What Is an Installment Loan?

An installment loan allows you to borrow funds that you repay over a period of time in fixed amounts.

Narottam MedhoraMarch 8, 2019
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An installment loan is money you borrow and pay back with fixed payments — or installments — over a period of time, or term. It differs from a revolving line of credit, which you get with a credit card, that lets you borrow funds every time you make a purchase.

Types of installment loans

Installment loans are differentiated primarily by their terms, which may be as short as two weeks or as long as 30 years. Here’s a brief summary of common types of installment loans:

Personal loans: These loans are offered by banks, online lenders and credit unions, and can be used for nearly any purpose, most often to consolidate debt.

Personal loans are repaid in monthly installments. Interest rates generally range from 6% to 36%, with terms from two to five years. Because rates, terms and loan features vary among lenders, it’s best to compare personal loans from multiple lenders. Most online lenders allow you to pre-qualify for a loan with a soft credit check, which doesn’t affect your credit score.

No-credit-check loans: Tread carefully with lenders that offer short-term, no-credit-check installment loans, which come with high rates and fees. Some lenders position themselves as low-cost alternatives, but still feature high interest rates and fees and should be considered only after you’ve ruled out other options.

Auto loans: Car loans are a common form of an installment loan offered by banks, credit unions and dealerships, with interest rates generally between 3% and 15%.

Home loans: A mortgage is an installment loan used to purchase a house. Common mortgage terms are 15 years or 30 years, with the choice of a fixed or adjustable interest rate.

Pros and cons of installment loans

Installment loans, with their fixed payments, offer more predictability than other forms of credit. Consider these pros and cons before you take an installment loan.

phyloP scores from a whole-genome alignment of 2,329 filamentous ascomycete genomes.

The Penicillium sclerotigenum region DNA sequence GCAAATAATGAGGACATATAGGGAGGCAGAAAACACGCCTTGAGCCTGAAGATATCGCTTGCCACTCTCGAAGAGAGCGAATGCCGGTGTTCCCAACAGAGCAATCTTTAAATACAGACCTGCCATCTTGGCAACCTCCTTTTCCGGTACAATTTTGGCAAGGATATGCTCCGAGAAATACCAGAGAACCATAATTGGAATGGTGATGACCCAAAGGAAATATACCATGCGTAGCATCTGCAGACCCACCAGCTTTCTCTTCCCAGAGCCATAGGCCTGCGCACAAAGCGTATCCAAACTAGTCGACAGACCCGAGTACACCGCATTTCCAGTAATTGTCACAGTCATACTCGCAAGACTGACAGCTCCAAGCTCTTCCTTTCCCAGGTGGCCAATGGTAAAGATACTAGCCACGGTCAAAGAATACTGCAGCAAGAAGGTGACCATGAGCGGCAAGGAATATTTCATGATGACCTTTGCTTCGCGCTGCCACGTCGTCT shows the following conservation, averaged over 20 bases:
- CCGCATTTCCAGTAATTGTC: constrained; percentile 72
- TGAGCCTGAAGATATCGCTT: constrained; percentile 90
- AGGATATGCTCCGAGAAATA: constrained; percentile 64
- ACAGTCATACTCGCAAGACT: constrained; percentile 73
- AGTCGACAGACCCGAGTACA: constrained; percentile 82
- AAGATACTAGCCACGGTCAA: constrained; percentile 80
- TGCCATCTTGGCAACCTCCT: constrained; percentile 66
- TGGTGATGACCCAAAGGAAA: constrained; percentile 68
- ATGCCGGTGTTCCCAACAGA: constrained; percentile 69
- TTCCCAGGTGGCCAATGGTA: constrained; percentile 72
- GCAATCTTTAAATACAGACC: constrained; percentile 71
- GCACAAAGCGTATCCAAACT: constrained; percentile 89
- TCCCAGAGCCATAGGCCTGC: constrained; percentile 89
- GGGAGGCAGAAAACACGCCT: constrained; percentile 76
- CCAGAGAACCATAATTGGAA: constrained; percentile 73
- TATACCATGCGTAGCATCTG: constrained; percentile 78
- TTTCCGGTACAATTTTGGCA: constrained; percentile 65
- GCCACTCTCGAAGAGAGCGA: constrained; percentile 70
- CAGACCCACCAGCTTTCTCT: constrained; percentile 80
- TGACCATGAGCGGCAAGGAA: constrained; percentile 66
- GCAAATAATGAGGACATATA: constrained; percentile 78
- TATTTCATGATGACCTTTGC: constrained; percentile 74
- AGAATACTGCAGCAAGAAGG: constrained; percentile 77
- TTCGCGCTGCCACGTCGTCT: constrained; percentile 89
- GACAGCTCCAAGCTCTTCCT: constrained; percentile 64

• Easy to anticipate: With an installment loan, you know exactly how much you need to repay each month, allowing predictability in your budget. If the idea of having to wait for your credit card statement to know what you need to pay each month is worrisome, installment loans can be an attractive option.

  • Lock in low rates: Installment loans typically offer fixed interest rates for the duration of the loan. For well-qualified borrowers with good credit scores, getting a low rate could save hundreds of dollars over the loan term.


  • Lack of flexibility: With a credit card, you may be able to boost your available credit. With an installment loan, you typically can’t increase the loan amount once you receive your funds.

  • Predatory practices: Some lenders offering fast-cash installment loans target borrowers with poor credit — generally those with scores under 630 — with predatory lending practices. Be wary of loans, including payday loans, with high borrowing fees or hidden costs that benefit the lender over the borrower.

Alternatives to high-cost installment loans

Credit Unions

Credit unions offer small-dollar installment loans. They’re good options for borrowers with low credit scores who may need a flexible payment plan. Interest rates at federal credit unions are capped at 18% by law for most loans.

Credit-builder loans

If you have a credit score below 630 or lack a credit history, credit-builder loans are a good alternative. Loan repayments are also reported to the three major credit bureaus: Equifax, Experian and TransUnion.

Payday alternative loans

Members of some credit unions have access to payday alternative loans, or PALs, which give borrowers access to small dollar amounts at lower costs than conventional payday loans.